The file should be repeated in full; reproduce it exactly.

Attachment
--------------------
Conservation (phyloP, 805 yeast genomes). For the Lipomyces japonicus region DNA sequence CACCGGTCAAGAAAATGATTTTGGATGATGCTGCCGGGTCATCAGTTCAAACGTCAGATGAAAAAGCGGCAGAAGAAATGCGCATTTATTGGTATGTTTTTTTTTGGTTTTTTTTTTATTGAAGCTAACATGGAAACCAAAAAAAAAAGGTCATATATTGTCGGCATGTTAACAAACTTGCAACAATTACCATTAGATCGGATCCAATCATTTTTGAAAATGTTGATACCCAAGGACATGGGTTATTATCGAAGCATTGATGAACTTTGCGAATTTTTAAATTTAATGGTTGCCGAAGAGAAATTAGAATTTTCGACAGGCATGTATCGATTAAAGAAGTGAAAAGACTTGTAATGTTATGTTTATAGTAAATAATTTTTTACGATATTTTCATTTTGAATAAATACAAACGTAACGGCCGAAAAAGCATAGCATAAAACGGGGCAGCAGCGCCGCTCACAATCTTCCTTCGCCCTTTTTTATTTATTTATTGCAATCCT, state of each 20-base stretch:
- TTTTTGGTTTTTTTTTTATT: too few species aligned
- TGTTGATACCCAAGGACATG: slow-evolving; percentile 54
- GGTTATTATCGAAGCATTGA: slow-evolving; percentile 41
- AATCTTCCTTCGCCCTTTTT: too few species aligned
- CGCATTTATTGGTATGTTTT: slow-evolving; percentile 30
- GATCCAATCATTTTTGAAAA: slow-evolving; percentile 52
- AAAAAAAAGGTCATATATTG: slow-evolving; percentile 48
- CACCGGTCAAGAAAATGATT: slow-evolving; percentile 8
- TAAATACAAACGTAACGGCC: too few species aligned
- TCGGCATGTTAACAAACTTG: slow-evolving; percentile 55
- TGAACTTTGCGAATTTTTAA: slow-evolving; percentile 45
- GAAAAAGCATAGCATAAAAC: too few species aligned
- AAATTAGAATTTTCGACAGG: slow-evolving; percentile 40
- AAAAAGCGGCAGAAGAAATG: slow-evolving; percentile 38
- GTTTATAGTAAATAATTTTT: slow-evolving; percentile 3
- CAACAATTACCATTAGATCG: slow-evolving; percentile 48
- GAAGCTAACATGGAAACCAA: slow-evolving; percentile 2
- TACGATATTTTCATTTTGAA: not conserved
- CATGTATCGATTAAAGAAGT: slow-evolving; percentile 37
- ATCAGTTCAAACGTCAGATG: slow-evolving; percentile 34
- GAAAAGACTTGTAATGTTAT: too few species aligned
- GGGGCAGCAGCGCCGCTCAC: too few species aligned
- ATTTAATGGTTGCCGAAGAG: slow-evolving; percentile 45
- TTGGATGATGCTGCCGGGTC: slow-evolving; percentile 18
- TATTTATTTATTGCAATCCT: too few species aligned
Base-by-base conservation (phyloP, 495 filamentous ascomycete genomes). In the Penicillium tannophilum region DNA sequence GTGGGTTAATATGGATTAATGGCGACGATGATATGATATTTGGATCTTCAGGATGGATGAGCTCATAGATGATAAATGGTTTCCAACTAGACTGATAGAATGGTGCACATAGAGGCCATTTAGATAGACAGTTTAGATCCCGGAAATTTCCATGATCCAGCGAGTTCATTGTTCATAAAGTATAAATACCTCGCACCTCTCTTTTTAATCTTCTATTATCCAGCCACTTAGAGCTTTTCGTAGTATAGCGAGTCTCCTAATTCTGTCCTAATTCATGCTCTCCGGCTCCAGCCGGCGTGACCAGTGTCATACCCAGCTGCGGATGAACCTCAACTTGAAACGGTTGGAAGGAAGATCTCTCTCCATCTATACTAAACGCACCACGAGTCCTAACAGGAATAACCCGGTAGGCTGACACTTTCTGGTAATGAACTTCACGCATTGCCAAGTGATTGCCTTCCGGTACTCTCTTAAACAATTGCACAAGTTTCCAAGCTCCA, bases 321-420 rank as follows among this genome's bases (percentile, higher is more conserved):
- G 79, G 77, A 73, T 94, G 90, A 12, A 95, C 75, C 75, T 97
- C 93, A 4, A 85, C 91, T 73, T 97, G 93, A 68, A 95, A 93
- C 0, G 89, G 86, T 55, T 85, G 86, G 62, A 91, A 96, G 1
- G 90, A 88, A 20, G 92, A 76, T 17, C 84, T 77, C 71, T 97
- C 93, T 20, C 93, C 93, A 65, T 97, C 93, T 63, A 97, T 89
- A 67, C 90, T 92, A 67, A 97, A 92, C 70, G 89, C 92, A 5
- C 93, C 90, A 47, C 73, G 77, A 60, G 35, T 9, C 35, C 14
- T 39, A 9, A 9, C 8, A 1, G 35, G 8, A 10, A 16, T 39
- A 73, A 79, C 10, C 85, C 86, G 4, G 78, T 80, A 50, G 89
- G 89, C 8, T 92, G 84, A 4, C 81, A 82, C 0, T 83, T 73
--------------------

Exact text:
Conservation (phyloP, 805 yeast genomes). For the Lipomyces japonicus region DNA sequence CACCGGTCAAGAAAATGATTTTGGATGATGCTGCCGGGTCATCAGTTCAAACGTCAGATGAAAAAGCGGCAGAAGAAATGCGCATTTATTGGTATGTTTTTTTTTGGTTTTTTTTTTATTGAAGCTAACATGGAAACCAAAAAAAAAAGGTCATATATTGTCGGCATGTTAACAAACTTGCAACAATTACCATTAGATCGGATCCAATCATTTTTGAAAATGTTGATACCCAAGGACATGGGTTATTATCGAAGCATTGATGAACTTTGCGAATTTTTAAATTTAATGGTTGCCGAAGAGAAATTAGAATTTTCGACAGGCATGTATCGATTAAAGAAGTGAAAAGACTTGTAATGTTATGTTTATAGTAAATAATTTTTTACGATATTTTCATTTTGAATAAATACAAACGTAACGGCCGAAAAAGCATAGCATAAAACGGGGCAGCAGCGCCGCTCACAATCTTCCTTCGCCCTTTTTTATTTATTTATTGCAATCCT, state of each 20-base stretch:
- TTTTTGGTTTTTTTTTTATT: too few species aligned
- TGTTGATACCCAAGGACATG: slow-evolving; percentile 54
- GGTTATTATCGAAGCATTGA: slow-evolving; percentile 41
- AATCTTCCTTCGCCCTTTTT: too few species aligned
- CGCATTTATTGGTATGTTTT: slow-evolving; percentile 30
- GATCCAATCATTTTTGAAAA: slow-evolving; percentile 52
- AAAAAAAAGGTCATATATTG: slow-evolving; percentile 48
- CACCGGTCAAGAAAATGATT: slow-evolving; percentile 8
- TAAATACAAACGTAACGGCC: too few species aligned
- TCGGCATGTTAACAAACTTG: slow-evolving; percentile 55
- TGAACTTTGCGAATTTTTAA: slow-evolving; percentile 45
- GAAAAAGCATAGCATAAAAC: too few species aligned
- AAATTAGAATTTTCGACAGG: slow-evolving; percentile 40
- AAAAAGCGGCAGAAGAAATG: slow-evolving; percentile 38
- GTTTATAGTAAATAATTTTT: slow-evolving; percentile 3
- CAACAATTACCATTAGATCG: slow-evolving; percentile 48
- GAAGCTAACATGGAAACCAA: slow-evolving; percentile 2
- TACGATATTTTCATTTTGAA: not conserved
- CATGTATCGATTAAAGAAGT: slow-evolving; percentile 37
- ATCAGTTCAAACGTCAGATG: slow-evolving; percentile 34
- GAAAAGACTTGTAATGTTAT: too few species aligned
- GGGGCAGCAGCGCCGCTCAC: too few species aligned
- ATTTAATGGTTGCCGAAGAG: slow-evolving; percentile 45
- TTGGATGATGCTGCCGGGTC: slow-evolving; percentile 18
- TATTTATTTATTGCAATCCT: too few species aligned
Base-by-base conservation (phyloP, 495 filamentous ascomycete genomes). In the Penicillium tannophilum region DNA sequence GTGGGTTAATATGGATTAATGGCGACGATGATATGATATTTGGATCTTCAGGATGGATGAGCTCATAGATGATAAATGGTTTCCAACTAGACTGATAGAATGGTGCACATAGAGGCCATTTAGATAGACAGTTTAGATCCCGGAAATTTCCATGATCCAGCGAGTTCATTGTTCATAAAGTATAAATACCTCGCACCTCTCTTTTTAATCTTCTATTATCCAGCCACTTAGAGCTTTTCGTAGTATAGCGAGTCTCCTAATTCTGTCCTAATTCATGCTCTCCGGCTCCAGCCGGCGTGACCAGTGTCATACCCAGCTGCGGATGAACCTCAACTTGAAACGGTTGGAAGGAAGATCTCTCTCCATCTATACTAAACGCACCACGAGTCCTAACAGGAATAACCCGGTAGGCTGACACTTTCTGGTAATGAACTTCACGCATTGCCAAGTGATTGCCTTCCGGTACTCTCTTAAACAATTGCACAAGTTTCCAAGCTCCA, bases 321-420 rank as follows among this genome's bases (percentile, higher is more conserved):
- G 79, G 77, A 73, T 94, G 90, A 12, A 95, C 75, C 75, T 97
- C 93, A 4, A 85, C 91, T 73, T 97, G 93, A 68, A 95, A 93
- C 0, G 89, G 86, T 55, T 85, G 86, G 62, A 91, A 96, G 1
- G 90, A 88, A 20, G 92, A 76, T 17, C 84, T 77, C 71, T 97
- C 93, T 20, C 93, C 93, A 65, T 97, C 93, T 63, A 97, T 89
- A 67, C 90, T 92, A 67, A 97, A 92, C 70, G 89, C 92, A 5
- C 93, C 90, A 47, C 73, G 77, A 60, G 35, T 9, C 35, C 14
- T 39, A 9, A 9, C 8, A 1, G 35, G 8, A 10, A 16, T 39
- A 73, A 79, C 10, C 85, C 86, G 4, G 78, T 80, A 50, G 89
- G 89, C 8, T 92, G 84, A 4, C 81, A 82, C 0, T 83, T 73